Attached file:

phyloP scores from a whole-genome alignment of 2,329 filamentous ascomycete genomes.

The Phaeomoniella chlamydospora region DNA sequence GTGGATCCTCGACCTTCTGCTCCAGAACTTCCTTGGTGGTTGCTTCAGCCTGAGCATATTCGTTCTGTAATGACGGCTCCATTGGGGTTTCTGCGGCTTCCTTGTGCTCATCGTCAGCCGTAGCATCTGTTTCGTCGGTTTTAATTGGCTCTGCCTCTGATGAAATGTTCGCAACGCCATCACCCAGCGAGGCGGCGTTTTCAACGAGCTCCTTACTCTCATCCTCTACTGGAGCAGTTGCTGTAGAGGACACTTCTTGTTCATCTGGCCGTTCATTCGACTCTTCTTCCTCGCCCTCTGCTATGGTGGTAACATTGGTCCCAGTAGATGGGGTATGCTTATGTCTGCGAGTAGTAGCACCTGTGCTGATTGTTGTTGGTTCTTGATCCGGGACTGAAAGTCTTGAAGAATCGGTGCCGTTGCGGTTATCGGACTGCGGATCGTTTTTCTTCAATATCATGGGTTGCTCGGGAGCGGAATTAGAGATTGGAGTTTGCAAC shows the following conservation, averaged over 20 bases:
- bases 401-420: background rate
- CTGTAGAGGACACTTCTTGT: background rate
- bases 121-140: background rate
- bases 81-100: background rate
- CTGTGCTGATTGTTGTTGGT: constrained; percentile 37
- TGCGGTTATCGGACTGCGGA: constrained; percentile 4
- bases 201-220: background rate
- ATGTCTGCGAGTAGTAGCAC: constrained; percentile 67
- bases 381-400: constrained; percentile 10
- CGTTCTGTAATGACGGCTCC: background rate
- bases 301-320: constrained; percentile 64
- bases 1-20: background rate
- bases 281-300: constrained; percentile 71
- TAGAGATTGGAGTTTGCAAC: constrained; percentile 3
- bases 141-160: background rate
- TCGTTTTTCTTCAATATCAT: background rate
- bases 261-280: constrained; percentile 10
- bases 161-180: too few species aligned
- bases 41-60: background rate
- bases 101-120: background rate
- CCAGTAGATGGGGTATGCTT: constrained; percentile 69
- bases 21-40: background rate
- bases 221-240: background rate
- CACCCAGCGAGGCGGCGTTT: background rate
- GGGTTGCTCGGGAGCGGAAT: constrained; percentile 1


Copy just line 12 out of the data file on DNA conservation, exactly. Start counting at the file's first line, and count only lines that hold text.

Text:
- CGTTCTGTAATGACGGCTCC: background rate